“While some companies have been agile enough to handle these issues by stockpiling or widening their sourcing net, others have understandably struggled, which has led to projects being cancelled or delayed. That’s why another month of slow growth is to be expected given the circumstances. The sector is in desperate need of a rebalance. But for now, the industry is impressively responding to these complicated conditions.”

Max Jones, director in Lloyds Bank's infrastructure and construction team, claimed the coming months will be a test of which contractors have been managed well throughout the pandemic as they adjust to life without government support, especially as materials shortages take hold.

"What will become clear as we approach the end of the year is how well firms managed throughout the pandemic and which ones are best placed to weather the headwinds that will affect the wider economy and will reap the rewards of continued high levels of demand,” said Jones. "Labour, energy and materials shortages are straining contractors. Taken individually the sector would be well-equipped to handle these supply issues, but collectively they threaten to slow the recovery just as businesses should be eyeing up growth. The industry is also facing into a skills vacuum. For now contractors are papering over the cracks by paying more to bring in and retain skilled workers to ensure projects remain on track, but the worry is that this could create a long-term wage inflationary issue for the industry."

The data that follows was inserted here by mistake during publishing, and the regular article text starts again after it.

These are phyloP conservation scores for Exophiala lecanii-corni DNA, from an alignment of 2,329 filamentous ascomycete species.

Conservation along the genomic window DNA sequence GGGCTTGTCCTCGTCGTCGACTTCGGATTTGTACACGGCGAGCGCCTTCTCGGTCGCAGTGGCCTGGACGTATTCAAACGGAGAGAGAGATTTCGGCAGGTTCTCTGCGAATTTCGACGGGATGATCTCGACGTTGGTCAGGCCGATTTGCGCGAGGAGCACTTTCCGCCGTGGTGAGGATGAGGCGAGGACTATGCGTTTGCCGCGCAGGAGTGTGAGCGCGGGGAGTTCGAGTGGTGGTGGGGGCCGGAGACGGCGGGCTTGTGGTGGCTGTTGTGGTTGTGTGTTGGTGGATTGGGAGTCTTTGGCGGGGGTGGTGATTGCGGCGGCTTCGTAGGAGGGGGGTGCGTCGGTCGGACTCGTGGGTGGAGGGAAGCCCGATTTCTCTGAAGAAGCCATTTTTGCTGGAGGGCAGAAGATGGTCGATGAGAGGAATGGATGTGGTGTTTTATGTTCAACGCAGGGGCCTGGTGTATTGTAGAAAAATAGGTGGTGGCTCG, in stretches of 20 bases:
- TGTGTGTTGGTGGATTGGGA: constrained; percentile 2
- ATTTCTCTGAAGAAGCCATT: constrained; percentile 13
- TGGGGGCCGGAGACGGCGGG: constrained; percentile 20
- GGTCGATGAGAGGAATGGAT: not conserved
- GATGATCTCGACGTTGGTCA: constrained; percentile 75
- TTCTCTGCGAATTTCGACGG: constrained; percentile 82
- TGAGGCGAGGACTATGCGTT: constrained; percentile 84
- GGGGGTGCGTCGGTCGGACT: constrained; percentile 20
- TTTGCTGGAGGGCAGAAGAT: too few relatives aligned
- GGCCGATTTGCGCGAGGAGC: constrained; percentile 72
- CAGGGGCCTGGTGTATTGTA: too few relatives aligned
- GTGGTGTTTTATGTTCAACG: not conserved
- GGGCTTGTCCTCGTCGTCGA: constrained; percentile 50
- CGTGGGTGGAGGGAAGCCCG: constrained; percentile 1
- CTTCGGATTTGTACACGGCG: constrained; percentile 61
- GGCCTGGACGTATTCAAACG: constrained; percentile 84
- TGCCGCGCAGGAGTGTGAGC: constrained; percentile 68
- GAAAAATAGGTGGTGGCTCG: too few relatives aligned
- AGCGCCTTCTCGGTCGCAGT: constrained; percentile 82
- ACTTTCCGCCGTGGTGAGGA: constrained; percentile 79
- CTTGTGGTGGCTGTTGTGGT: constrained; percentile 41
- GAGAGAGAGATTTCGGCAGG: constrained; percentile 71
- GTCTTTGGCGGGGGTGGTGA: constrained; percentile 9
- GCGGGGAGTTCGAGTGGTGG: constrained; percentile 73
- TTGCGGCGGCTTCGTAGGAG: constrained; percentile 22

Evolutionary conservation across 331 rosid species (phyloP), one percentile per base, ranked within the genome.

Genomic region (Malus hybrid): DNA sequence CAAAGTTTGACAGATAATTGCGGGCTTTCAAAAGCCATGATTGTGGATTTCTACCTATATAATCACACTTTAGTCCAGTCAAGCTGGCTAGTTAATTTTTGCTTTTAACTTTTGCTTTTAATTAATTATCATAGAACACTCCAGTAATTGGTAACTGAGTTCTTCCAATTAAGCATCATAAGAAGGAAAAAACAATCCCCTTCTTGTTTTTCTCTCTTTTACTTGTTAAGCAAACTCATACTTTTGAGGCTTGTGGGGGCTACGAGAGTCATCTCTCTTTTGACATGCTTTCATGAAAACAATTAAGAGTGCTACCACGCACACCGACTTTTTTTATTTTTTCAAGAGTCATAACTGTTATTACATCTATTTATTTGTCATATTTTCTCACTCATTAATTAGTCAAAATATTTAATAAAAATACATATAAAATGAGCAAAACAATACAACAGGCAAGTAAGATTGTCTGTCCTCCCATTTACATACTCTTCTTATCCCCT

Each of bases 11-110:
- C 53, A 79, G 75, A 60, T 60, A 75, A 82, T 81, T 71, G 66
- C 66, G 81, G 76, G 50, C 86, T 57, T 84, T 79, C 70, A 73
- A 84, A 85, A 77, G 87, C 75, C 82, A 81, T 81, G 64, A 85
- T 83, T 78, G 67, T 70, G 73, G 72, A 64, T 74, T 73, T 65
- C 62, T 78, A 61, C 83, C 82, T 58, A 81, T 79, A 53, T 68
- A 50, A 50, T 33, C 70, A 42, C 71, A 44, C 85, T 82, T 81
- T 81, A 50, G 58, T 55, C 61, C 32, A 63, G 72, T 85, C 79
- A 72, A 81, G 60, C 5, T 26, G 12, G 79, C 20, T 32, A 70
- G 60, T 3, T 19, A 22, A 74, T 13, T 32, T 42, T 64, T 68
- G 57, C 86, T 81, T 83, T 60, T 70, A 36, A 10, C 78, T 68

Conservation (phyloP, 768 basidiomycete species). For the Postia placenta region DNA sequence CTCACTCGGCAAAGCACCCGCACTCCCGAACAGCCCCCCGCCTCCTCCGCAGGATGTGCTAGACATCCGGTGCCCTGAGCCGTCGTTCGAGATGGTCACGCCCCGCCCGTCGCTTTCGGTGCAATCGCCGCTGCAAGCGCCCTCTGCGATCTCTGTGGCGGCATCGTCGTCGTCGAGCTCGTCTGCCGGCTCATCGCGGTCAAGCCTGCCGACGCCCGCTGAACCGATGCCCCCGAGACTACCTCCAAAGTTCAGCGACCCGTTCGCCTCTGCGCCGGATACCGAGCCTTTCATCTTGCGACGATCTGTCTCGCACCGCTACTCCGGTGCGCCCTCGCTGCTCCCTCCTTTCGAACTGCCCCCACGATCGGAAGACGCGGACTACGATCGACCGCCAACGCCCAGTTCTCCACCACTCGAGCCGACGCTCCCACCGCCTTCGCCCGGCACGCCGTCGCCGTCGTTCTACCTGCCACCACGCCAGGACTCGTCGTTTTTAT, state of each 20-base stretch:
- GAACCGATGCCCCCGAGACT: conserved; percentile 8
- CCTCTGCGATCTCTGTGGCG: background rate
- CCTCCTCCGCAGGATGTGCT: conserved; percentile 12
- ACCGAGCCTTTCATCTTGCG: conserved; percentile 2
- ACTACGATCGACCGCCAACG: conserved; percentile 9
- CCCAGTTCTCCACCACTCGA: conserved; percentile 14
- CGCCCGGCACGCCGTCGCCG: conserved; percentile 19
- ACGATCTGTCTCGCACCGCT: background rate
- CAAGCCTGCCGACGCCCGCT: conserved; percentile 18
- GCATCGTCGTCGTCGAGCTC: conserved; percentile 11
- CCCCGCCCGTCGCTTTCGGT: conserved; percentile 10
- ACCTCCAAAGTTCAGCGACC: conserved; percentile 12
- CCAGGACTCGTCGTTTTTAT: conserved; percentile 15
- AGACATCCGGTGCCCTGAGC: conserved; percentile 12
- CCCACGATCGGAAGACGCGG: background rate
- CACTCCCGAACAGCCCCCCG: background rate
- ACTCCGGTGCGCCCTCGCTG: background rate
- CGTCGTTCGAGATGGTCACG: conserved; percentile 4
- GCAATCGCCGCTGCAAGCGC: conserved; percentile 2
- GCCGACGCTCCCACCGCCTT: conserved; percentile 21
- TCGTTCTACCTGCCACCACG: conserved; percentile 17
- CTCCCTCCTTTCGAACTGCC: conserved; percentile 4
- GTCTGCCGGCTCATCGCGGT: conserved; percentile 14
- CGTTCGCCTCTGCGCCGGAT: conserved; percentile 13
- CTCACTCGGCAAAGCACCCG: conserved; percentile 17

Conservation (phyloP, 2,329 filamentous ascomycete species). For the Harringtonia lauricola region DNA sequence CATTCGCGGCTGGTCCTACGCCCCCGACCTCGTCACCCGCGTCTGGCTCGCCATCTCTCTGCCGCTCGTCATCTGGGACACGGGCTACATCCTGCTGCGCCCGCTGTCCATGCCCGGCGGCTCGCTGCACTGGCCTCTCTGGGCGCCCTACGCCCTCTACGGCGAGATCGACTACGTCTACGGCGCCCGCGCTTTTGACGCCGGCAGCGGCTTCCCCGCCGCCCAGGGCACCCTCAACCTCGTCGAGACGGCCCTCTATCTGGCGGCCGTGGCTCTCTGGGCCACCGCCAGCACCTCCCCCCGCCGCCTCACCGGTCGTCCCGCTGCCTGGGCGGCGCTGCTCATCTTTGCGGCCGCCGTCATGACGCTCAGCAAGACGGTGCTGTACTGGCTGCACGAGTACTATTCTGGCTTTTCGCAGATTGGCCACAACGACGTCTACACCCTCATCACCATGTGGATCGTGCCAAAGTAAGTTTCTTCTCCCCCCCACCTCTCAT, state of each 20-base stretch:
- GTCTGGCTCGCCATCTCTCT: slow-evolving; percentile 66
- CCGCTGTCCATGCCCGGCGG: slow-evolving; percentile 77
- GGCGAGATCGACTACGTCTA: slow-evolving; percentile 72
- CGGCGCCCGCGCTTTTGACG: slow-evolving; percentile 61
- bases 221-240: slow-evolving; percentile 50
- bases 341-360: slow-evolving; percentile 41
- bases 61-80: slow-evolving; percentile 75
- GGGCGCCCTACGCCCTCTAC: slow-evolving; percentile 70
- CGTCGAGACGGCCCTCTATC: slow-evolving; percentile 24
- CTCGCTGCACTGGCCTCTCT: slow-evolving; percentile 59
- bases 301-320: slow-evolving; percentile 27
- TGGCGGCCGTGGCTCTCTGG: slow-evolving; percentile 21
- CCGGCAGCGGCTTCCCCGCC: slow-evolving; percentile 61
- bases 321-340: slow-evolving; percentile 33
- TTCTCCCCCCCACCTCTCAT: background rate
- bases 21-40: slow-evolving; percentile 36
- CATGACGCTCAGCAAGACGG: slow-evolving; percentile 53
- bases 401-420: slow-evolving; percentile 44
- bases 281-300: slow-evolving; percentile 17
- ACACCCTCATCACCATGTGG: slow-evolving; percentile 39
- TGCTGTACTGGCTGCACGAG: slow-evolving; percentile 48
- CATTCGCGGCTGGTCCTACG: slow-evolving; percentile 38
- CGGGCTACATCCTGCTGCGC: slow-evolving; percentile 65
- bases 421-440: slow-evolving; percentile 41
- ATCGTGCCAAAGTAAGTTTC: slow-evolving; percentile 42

Nick Pinder, partner in Eversheds Sutherlands construction and engineering team, said: “Another fall in the UK Construction Purchasing Manager’s index is a blow for the construction industry and a concerning trend. Cost increases, coupled with labour and material availability issues, show no signs of abating which presents a particular challenge for contractors. We are already seeing an uptick in disputes on projects that have become distressed as a result of the pandemic, and it is evident from the latest news that there is no let-up for those involved in the delivery of construction projects.”